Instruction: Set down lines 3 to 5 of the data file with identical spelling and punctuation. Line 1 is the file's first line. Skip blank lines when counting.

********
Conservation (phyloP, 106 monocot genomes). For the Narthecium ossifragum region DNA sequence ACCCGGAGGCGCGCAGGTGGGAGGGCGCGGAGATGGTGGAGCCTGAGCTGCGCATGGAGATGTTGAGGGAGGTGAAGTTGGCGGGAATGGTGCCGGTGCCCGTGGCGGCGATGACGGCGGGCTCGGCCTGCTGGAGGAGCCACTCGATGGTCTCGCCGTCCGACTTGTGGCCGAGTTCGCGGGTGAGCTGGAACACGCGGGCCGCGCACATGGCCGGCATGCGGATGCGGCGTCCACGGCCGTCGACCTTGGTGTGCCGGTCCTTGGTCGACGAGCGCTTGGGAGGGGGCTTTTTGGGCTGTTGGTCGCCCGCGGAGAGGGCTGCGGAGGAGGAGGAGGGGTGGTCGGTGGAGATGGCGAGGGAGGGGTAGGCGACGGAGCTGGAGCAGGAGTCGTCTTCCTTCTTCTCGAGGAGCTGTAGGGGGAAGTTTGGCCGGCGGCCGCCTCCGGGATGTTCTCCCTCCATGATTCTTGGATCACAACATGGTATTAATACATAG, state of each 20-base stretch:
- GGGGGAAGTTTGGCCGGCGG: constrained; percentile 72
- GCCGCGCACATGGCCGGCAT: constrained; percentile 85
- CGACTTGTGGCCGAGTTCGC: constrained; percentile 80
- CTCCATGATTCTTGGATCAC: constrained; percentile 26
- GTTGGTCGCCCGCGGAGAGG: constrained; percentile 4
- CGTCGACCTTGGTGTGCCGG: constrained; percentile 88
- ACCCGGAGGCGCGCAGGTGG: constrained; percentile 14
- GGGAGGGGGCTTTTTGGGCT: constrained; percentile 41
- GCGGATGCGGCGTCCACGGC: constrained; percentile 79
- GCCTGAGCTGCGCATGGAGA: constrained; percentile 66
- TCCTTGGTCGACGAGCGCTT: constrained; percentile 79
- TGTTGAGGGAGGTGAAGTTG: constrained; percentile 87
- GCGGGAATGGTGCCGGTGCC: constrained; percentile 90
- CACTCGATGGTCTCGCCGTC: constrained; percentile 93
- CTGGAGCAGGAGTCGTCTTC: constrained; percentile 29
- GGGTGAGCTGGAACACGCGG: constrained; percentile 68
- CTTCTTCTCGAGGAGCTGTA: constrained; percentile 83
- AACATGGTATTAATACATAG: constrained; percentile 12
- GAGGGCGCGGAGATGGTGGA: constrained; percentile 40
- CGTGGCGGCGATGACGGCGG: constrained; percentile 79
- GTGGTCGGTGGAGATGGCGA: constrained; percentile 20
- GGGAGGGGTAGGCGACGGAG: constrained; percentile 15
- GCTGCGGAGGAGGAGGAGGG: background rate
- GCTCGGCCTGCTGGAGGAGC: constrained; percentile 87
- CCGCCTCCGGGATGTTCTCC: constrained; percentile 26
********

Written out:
- GCCGCGCACATGGCCGGCAT: constrained; percentile 85
- CGACTTGTGGCCGAGTTCGC: constrained; percentile 80
- CTCCATGATTCTTGGATCAC: constrained; percentile 26